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22 May 2020

Rustenburg – It is with great sadness that we announce the passing away of legendary artist Bill McGill on Sunday 17 May.

McGill was born in Greytown in 1934 and arrived in Rustenburg in January 1944 when he was just 10 years old. While at school at King Edward VII High School in Johannesburg he was tutored by art teacher Tommy Mills, who instilled in him his love of watercolours.

McGill painted in watercolours for more than 65 years and taught art for forty-five years, first at Rustenburg Technical College and later at his studio. From 1978 until 1995 he was the owner of the well-known Studio 5 art gallery in Rustenburg.

A portion of the world-famous Madikwe Game Reserve once belonged to the McGill family. Bill’s closeness and love of nature and animals is reflected in his wildlife paintings and drawings. During the period 1990 to 1992, Bill was a procurement agent for many of the artworks for the Lost City and Entertainment Centre at the Sun City resort and sixteen of his paintings grace the bedrooms of the resort’s hotels.

Several of the illustrations of the book Rustenburg Romance were done by Bill and, inspired by the stories of Herman Charles Bosman, he sketched and painted the people and old buildings of Groot Marico. As a painter, he was very dedicated to his work and spent between six to eight hours everyday, painting.

His yearly art exhibition was a highlight on many calendars and attendees will look back and remember his well-known guineafowl dish fondly.

He was a generous man who often offered paintings to raise money for organisations. A man of many passions, you would be surprised to know that he was also a boxer in his younger days. He had incredible knowledge about various subjects like birds, trees and animals. He loved to cook and was a very good host with a great sense of humour.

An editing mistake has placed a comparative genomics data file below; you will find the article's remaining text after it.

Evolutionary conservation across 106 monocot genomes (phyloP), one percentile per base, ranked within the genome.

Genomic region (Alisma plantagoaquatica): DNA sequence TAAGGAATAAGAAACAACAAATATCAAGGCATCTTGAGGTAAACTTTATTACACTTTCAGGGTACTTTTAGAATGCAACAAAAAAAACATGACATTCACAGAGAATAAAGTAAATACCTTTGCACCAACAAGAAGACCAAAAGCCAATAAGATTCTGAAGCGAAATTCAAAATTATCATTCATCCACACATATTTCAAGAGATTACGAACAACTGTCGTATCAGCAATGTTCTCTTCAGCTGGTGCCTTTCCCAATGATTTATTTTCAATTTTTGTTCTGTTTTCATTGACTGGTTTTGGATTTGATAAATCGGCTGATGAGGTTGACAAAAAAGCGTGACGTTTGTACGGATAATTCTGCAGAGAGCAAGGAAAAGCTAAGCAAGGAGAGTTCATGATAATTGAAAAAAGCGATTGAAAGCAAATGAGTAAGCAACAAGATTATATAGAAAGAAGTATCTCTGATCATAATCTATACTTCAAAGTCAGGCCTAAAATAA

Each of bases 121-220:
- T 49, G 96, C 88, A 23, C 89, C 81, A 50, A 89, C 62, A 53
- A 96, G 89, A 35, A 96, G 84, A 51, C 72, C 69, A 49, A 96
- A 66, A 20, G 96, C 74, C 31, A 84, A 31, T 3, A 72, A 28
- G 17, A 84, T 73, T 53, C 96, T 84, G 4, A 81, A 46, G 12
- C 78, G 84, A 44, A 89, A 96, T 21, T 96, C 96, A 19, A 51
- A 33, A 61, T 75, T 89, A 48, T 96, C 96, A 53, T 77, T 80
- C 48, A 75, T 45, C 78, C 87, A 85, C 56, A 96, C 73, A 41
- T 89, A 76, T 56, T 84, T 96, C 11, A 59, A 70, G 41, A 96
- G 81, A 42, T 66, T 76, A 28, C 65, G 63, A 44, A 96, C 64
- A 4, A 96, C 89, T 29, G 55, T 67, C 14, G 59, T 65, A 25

Each one of his paintings had a story behind it as he aimed to not only create art, but also to preserve a part of history. He also published various books on the history of Rustenburg and some of its families and carried vast knowledge on the topic.

As a journalist for Platinum Weekly, it was such an honour to meet Bill McGill. While he was helping me with information on an article about Rustenburg’s history, I realised that this man was about adding value to everyone he met. He took me on a tour of his studio where he was preparing for his yearly exhibition and shared his memories and the stories behind his paintings. He told me about his journey to Groot Marico and spoke passionately about the paintings it inspired. We were sitting at his kitchen table eating cookies and talking about history. It truly was a memorable day for me, and I am in awe of this great man who shared so much of his knowledge and talent with others.

He will be remembered by everyone who ever got to know him as a magnificent, smart, passionate and dedicated man and Rustenburg mourns the death of this legend.
Platinum Weekly journalist Danika Pretorius.

 

Bill McGill and his Elephants in the Pilanesberg painting.

 

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